What Changed in Army Grooming Standards?
There are few occupations with grooming and appearance regulations as stringent as those the various branches of the military have. The army grooming standards change on February 24th marks a push to “promote diversity and inclusion.” The new standards will supersede those outlined in the grooming and appearance chapter of Army Regulation 670-1 until the next scheduled revision.
These updates started with a 17-soldier panel, which while diverse in rank, unit, age, background, career field, and race, was comprised mainly of women. A few subject matter experts were a part of the process as well and included Army dermatologists, an Army psychologist, and an Army equal opportunity (EO) advisor.
So, what are the new Army Grooming Standards? Here is an overview of the most notable changes:
- Minimum hair length – minimum hair length requirements have been removed all together. Any soldier can have hair as short as they’d like. This allows men to shave their heads shorter than ¼” and, of course, allows women to shave their heads to begin with.
- Multiple hairstyles – the basic rule of thumb will be that all hairstyles must maintain a neat and professional appearance and cannot impede the use of headgear or other equipment. The lifting of restrictions on width and spacing of braids, cornrows, twists, and locks will provide some flexibility for soldiers opting for these styles.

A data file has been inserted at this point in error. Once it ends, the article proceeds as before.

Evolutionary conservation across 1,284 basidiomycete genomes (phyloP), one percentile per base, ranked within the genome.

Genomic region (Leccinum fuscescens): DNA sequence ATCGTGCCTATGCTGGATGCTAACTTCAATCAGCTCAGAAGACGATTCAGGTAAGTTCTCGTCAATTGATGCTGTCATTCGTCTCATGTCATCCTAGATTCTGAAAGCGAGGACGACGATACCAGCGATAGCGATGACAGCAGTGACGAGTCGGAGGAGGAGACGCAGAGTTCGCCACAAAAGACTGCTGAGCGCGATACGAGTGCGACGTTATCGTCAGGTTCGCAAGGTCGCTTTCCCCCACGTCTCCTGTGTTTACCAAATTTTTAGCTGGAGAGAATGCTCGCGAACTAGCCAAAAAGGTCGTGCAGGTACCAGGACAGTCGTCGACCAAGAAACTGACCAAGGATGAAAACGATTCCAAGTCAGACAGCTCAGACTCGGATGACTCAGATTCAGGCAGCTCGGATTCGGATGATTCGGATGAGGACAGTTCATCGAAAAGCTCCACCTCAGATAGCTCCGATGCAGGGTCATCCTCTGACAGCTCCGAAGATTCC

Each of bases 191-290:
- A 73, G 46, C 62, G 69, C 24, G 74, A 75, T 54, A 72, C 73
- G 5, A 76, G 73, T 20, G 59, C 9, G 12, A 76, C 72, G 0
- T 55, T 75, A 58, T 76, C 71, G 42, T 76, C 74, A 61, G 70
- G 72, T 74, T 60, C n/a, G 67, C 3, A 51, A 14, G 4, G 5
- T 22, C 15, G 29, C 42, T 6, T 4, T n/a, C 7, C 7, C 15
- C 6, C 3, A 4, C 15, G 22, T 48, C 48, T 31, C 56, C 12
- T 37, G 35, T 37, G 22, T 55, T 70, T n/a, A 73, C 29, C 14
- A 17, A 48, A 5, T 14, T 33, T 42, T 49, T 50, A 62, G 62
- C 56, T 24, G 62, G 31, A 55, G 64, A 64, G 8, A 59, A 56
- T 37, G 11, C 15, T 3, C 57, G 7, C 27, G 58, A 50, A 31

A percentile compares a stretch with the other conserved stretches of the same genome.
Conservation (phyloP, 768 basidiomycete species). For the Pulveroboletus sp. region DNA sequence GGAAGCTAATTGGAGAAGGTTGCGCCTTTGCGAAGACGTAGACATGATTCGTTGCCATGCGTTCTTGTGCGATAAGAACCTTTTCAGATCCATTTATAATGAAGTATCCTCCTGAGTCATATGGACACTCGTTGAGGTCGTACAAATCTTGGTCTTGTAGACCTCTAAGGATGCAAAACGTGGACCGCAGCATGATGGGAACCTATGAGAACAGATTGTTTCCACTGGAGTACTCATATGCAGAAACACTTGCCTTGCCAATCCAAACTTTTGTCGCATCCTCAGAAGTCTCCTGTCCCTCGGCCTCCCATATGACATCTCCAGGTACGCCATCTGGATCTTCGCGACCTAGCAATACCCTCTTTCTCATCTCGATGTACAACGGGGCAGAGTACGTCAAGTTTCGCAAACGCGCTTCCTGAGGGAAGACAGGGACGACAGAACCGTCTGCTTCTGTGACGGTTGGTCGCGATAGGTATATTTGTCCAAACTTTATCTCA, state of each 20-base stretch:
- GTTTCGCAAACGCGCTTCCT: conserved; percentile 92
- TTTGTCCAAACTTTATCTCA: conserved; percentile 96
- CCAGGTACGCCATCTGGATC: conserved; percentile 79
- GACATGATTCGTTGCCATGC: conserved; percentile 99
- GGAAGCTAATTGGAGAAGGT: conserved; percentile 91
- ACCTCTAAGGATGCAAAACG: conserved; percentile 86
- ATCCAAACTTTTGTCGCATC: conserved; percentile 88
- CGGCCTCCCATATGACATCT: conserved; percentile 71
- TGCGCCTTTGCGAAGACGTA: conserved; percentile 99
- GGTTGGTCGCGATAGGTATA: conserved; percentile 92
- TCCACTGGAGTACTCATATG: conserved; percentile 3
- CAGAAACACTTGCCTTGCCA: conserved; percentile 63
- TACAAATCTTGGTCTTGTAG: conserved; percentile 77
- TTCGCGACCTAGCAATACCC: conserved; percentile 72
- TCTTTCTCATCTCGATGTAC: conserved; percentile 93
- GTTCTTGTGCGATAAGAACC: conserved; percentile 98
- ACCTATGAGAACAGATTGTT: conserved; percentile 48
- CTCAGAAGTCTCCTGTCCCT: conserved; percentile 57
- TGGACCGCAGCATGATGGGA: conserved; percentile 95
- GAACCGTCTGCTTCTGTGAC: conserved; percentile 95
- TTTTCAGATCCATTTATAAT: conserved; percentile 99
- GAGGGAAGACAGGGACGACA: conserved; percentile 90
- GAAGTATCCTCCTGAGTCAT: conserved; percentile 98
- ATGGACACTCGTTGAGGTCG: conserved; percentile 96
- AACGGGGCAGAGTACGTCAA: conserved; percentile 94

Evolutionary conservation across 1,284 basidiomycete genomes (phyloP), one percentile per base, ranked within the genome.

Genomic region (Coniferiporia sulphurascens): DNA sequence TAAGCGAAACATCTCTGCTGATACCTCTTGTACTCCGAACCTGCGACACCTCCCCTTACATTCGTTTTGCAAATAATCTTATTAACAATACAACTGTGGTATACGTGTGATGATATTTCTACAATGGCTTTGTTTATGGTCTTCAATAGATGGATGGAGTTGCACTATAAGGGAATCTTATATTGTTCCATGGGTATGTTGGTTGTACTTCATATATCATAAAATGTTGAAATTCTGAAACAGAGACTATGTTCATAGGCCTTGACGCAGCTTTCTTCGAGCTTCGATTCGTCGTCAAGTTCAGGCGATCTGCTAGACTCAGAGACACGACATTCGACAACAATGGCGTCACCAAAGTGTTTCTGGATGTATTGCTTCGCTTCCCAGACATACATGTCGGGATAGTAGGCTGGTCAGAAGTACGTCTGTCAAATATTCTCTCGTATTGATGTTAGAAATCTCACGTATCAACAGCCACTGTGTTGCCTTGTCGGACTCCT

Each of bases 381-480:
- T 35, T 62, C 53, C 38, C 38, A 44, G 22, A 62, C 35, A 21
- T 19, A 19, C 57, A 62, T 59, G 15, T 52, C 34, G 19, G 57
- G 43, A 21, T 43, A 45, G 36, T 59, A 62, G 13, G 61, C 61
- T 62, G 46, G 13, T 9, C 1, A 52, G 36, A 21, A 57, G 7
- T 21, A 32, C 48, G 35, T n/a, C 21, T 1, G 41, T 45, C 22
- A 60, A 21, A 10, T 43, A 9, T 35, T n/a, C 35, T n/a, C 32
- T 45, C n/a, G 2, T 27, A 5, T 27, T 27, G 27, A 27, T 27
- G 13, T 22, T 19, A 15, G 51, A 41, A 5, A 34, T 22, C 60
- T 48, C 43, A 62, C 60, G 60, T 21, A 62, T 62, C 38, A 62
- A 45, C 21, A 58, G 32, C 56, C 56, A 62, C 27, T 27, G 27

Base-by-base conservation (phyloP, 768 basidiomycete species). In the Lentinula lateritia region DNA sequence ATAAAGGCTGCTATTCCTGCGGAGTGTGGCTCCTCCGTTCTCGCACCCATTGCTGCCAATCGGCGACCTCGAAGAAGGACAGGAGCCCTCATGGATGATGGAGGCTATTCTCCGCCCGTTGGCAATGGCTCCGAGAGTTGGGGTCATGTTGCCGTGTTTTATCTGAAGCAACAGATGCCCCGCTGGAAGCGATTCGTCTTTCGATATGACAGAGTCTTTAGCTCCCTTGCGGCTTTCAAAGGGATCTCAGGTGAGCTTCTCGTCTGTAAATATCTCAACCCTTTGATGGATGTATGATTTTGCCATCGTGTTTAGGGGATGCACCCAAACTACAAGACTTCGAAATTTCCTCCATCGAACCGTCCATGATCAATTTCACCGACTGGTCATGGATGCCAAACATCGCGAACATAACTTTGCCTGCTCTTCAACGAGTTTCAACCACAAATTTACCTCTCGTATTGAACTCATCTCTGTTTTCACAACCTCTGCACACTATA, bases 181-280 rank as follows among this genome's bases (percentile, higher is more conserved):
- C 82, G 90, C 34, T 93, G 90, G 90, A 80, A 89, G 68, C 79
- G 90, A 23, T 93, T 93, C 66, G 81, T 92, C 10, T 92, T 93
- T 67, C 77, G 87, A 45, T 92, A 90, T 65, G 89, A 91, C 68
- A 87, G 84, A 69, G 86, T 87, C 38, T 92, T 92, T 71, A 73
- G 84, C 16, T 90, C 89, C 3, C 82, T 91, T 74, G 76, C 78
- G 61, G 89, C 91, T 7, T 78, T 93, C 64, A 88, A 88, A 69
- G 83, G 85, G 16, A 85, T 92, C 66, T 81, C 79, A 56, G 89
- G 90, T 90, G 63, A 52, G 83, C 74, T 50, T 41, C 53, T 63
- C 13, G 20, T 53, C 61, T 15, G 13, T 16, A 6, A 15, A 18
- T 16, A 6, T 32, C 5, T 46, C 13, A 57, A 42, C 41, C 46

- Ponytails – ponytails will be allowed as an alternative to a tight bun.
- Highlights – highlights will be permitted, as long as they are not in an unauthorized color such as blue or orange.
- Earrings – female soldiers can now wear small earrings with their ACU.
- Nail polish – additional pigments have been added to the list of permitted nail polish colors, and males will be allowed to wear clear polish, if desired.
On top of the updated standards, the Army has taken steps to replace potentially offensive and subjective language within the written grooming regulations. Words such as Fu Manchu, dreadlock, eccentric, and faddish will no longer be a part of the official army grooming standards.
Additional descriptions of revised Army Grooming Standards can be found here.